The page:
“Doctor Strange in the Multiverse of Madness” does not bore or entertain me much as another mundane Marvel Cinematic Universe (MCU) product. Sure, there are occasional moments of interest, but the movie is also limited by not only numerous previous MCU products but also whatever will come during next several years, and watching it accordingly felt like a homework to me rather than real fun and entertainment.
The story begins at the point not long after the finale of “Spider-Man: No Way Home” (2021), and we soon see Dr. Stephen Strange (Benedict Cumberbatch) preparing for attending the wedding of his former girlfriend Christine Palmer (Rachel McAdams). Although he still has some feelings toward her, Strange is willing to congratulate her nonetheless, and she surely appreciates that when they later come to have a little private conversation.
However, something quite serious suddenly happens right at that point, so Strange has to come forward for saving the day as usual, and that is how he encounters a young mysterious woman named America Chavez (Xochitl Gomez). Although she does not trust Strange much at first for an understandable reason, she has no choice but to trust Strange and his close colleague Wong (Benedict Wong), and she tells them about her very urgent circumstance. Besides being a singular entity among the infinite number of universes out there, Chavez is actually capable of opening portals among them, but she still cannot control her power that well, and there is a certain powerful figure quite determined to snatch and then exploit Chavez’s power for attaining a certain personal goal.
Because the trailer of the movie does not reveal much, I should be discreet about describing the main antagonist of the film, but I think you may easily guess about that figure in question if you remember what was briefly shown at the very end of “Spider-Man: No Way Home” – or if you watched two recent MCU TV miniseries. Although I did not watch either of these two MCU TV miniseries, I did not have much problem in following the story despite some holes and gaps to be filled supposedly via these two MCU TV miniseries, so you will probably not need to check them out right now before watching the movie.
Anyway, Strange, Wong, and a bunch of members of their organization try to stop the main villain of the movie, but, not so surprisingly, they are soon overwhelmed by the villain’s enormous power, which is incidentally based on a certain ancient book of dark magic. For fighting against the villain’s powerful dark magic, Strange comes to search for another kind of ancient magic book along with Chavez, and her special power certainly helps them a bit as they bounce from one alternative universe to another.
The movie provides some amusement as briskly shuffling a number of different moods and styles during this part, but the resulting sense of fun is quickly dissipated as Strange and several other main characters continue to fight against their mighty opponent as before. Just like any other MCU products, we are served with lots of CGI action scenes, but many of them feel curiously bland and unimpressive, and we are just pushed toward the expected climax while not getting much fun or excitement.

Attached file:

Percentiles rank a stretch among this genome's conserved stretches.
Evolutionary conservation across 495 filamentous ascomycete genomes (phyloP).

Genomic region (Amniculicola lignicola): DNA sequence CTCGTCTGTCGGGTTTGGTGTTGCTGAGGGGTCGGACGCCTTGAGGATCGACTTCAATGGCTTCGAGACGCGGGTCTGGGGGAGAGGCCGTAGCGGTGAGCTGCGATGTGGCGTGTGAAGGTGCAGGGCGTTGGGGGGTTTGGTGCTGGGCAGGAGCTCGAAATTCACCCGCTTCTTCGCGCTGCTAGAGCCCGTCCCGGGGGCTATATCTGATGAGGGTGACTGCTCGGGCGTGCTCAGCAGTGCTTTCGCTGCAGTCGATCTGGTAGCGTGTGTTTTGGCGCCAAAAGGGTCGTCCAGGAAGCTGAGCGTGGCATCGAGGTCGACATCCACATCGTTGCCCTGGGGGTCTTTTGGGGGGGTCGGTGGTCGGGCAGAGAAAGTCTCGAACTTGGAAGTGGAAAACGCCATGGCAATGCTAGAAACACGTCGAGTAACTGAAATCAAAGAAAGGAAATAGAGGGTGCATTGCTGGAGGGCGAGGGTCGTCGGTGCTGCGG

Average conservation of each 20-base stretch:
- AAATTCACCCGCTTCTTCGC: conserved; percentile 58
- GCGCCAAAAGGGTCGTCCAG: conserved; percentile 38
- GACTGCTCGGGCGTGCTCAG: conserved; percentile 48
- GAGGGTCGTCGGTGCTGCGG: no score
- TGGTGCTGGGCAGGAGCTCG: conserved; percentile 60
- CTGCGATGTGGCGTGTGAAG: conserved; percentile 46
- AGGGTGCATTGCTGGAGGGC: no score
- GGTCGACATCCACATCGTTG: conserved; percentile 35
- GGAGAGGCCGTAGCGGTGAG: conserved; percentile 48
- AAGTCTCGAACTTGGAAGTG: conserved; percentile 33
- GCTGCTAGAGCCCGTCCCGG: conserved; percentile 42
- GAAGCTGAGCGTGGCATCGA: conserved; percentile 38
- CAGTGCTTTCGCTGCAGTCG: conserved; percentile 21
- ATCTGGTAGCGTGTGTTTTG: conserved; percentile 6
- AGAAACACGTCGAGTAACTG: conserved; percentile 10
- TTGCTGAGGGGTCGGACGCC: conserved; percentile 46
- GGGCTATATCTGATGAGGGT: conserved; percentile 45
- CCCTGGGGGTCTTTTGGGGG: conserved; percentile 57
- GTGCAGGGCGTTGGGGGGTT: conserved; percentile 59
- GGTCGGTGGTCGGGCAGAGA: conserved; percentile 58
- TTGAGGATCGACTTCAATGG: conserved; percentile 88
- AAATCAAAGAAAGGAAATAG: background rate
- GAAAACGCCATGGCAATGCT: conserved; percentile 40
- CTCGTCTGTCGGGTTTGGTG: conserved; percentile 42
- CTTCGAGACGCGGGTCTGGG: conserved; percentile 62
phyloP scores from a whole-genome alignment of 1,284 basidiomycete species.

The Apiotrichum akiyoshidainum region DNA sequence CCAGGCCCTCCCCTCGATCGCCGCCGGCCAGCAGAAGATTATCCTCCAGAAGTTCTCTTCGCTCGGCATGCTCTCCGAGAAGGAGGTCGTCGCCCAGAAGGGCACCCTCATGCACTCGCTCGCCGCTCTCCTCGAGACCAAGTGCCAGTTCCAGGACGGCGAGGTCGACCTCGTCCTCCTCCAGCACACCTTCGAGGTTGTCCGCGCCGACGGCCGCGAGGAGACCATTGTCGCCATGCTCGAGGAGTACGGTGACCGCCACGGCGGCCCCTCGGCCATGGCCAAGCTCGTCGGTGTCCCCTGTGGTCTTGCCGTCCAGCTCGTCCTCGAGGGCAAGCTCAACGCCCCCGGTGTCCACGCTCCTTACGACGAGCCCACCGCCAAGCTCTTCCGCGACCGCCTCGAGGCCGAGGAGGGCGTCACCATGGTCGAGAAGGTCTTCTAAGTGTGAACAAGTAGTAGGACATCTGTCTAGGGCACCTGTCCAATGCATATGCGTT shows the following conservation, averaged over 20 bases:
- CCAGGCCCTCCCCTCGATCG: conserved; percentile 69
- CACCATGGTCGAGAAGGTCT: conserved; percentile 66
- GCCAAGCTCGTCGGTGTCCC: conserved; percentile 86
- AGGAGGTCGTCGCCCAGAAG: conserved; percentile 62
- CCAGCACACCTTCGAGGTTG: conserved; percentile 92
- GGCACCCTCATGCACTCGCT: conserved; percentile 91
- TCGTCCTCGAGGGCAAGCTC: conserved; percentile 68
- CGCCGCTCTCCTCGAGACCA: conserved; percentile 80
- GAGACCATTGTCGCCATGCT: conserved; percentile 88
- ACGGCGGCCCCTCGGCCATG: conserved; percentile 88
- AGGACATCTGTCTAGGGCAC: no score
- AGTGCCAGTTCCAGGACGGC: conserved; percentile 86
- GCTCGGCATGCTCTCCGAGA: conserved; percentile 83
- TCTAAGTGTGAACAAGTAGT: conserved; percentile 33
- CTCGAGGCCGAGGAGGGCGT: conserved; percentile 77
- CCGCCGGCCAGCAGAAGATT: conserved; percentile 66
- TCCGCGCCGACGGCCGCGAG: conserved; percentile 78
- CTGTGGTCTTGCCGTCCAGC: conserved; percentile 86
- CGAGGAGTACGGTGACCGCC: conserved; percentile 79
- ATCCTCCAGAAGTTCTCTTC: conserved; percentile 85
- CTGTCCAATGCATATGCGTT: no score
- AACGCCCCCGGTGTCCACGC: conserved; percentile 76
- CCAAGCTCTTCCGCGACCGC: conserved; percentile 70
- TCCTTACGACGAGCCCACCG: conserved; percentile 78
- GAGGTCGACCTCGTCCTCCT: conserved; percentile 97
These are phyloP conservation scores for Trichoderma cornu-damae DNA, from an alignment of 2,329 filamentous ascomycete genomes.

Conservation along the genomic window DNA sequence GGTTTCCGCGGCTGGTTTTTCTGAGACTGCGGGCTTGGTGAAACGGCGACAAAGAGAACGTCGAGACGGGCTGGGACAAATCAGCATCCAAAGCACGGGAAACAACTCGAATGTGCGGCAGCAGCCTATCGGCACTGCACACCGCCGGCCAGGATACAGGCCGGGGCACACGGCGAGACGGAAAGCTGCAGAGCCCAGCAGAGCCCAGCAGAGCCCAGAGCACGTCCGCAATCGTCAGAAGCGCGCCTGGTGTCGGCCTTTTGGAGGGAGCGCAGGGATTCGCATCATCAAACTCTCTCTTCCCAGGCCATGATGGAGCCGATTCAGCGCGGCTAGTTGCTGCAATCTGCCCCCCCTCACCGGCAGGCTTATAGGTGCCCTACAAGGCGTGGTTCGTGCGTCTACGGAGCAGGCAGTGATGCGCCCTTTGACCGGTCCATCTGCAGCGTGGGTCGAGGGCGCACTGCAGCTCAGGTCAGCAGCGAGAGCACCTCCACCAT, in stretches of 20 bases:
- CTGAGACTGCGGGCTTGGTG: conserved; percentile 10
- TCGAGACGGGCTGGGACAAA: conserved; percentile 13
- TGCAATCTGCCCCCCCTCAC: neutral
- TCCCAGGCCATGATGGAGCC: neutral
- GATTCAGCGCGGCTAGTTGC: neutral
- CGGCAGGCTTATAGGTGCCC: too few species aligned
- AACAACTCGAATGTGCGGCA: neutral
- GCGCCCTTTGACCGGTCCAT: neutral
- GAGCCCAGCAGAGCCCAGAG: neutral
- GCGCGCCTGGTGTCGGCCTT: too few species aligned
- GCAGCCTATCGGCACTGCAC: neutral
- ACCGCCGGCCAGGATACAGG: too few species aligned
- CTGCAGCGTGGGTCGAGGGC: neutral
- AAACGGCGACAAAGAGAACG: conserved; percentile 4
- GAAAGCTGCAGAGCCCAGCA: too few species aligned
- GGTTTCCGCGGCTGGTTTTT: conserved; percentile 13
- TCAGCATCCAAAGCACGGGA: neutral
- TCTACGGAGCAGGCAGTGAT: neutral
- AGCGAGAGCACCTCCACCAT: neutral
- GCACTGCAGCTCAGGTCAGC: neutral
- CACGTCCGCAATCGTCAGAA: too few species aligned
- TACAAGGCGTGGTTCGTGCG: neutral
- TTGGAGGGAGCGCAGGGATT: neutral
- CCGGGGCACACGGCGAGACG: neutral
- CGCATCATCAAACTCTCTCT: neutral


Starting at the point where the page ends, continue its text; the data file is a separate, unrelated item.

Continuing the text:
This is all the more disappointing because the movie happens to be directed by Sam Raimi, who gave us not only the Evil Dead trilogy but also that old Spider-Man trilogy in the 2000s. Here in this movie, he seems to be a merely hired director as he was once in “Oz the Great and Powerful” (2013), without having much chance to go wild or imaginative. The only consolation for us is that he attempts a bit during the climax part at least, and, though I do not dare to spoil your entertainment here, I can assure you that you will be delighted a little if you have fondly remembered the Evil Dead trilogy like I have.
In case of Benedict Cumberbatch and several other main cast members in the film, they try as much as possible, though not all of them are as successful as intended. Cumberbatch easily slips into his familiar role, and he has some fun with playing several different versions of his character along the story, but the movie does not allow him to go further with that as busily juggling so many things in the story. While I was entertained to see Benedict Wong, Elizabeth Olsen, Rachel McAdams, Chiwetel Ejiofor, and Michael Stuhlbarg, they are simply required to fill their respective spots as demanded, and Xochitl Gomez is unfortunately stuck with her thankless role, though I believe she has enough pluck and presence for whatever she will do next in those possible sequels to follow.
Overall, “Doctor Strange in the Multiverse of Madness” is not a total waste of time thanks to some good moments to be appreciated, but it still merely functions as a perfunctory opening to whatever will come next from MCU, and I am dissatisfied with how its mighty franchise prevents Raimi from wielding more wildness and personality. Compared to how the concept of multiverse is so entertainingly explored and utilized in “Spider-Man: Into the Spider-verse” (2018), the movie feels mediocre to say the least, and it is also one or two steps down from “Spider-Man: No Way Home”. As a matter of fact, my mind is already ready to move on while not remembering much, and I can only hope that I will be a bit more entertained by next MCU products to come.